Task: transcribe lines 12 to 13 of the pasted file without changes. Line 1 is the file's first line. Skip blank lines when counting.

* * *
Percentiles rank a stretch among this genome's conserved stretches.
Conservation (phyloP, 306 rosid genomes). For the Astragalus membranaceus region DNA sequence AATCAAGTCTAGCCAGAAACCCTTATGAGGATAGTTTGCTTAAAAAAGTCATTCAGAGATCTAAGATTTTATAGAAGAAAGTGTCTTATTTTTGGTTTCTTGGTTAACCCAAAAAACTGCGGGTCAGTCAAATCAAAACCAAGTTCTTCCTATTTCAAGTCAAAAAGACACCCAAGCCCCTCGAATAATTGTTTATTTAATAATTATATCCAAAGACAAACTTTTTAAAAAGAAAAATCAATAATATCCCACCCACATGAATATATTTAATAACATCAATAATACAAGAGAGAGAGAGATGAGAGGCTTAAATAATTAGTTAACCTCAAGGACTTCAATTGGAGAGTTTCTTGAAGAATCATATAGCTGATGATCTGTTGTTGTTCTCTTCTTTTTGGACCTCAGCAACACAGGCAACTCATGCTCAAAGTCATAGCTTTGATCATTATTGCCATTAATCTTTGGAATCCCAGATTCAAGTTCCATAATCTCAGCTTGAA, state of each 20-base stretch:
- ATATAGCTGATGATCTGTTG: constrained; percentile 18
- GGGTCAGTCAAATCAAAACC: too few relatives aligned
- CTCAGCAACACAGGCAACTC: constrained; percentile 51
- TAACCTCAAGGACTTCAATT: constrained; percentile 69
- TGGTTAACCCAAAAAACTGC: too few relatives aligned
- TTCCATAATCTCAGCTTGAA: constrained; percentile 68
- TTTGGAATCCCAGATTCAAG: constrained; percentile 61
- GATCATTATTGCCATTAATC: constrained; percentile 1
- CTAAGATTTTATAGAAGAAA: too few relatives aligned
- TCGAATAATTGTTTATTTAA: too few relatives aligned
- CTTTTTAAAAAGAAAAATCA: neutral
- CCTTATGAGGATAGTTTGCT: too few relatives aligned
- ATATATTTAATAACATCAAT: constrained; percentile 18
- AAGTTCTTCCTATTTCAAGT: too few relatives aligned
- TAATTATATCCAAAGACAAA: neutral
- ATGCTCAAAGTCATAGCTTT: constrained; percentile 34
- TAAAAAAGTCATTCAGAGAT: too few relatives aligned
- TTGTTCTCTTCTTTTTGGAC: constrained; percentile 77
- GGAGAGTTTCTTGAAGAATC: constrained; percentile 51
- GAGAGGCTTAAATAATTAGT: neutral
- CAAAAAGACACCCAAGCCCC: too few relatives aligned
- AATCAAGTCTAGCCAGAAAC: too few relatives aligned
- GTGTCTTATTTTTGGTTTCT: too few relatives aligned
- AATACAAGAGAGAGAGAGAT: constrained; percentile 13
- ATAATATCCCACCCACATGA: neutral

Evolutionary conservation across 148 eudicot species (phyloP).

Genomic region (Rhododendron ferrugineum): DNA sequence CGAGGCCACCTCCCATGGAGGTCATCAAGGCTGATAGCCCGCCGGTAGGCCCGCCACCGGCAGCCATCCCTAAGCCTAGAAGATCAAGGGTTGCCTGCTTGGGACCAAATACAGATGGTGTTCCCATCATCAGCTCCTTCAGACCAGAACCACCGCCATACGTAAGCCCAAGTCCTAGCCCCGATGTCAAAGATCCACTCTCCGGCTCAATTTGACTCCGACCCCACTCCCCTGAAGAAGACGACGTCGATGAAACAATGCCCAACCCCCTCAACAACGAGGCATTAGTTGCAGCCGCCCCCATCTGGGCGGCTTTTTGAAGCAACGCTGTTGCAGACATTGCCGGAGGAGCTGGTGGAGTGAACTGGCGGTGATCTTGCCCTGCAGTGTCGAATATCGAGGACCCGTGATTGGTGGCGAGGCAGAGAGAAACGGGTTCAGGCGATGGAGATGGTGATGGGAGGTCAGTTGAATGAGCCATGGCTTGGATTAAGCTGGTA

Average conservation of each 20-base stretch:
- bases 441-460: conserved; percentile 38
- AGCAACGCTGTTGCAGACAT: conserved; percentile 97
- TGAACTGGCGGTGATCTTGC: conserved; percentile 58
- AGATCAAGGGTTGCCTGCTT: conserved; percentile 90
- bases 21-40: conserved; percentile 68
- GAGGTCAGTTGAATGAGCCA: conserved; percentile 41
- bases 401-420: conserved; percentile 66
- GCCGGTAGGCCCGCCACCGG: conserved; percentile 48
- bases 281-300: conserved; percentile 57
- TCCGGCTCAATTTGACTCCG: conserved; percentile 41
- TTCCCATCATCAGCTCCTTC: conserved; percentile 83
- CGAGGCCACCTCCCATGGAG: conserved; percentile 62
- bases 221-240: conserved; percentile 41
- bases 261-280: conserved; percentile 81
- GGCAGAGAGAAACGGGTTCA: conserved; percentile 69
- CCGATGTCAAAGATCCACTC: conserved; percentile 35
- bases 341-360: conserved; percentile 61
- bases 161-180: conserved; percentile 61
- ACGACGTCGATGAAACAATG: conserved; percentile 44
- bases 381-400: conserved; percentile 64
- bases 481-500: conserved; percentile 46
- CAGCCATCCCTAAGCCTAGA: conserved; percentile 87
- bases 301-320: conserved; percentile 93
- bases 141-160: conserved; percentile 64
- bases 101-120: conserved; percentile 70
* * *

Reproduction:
- TCGAATAATTGTTTATTTAA: too few relatives aligned
- CTTTTTAAAAAGAAAAATCA: neutral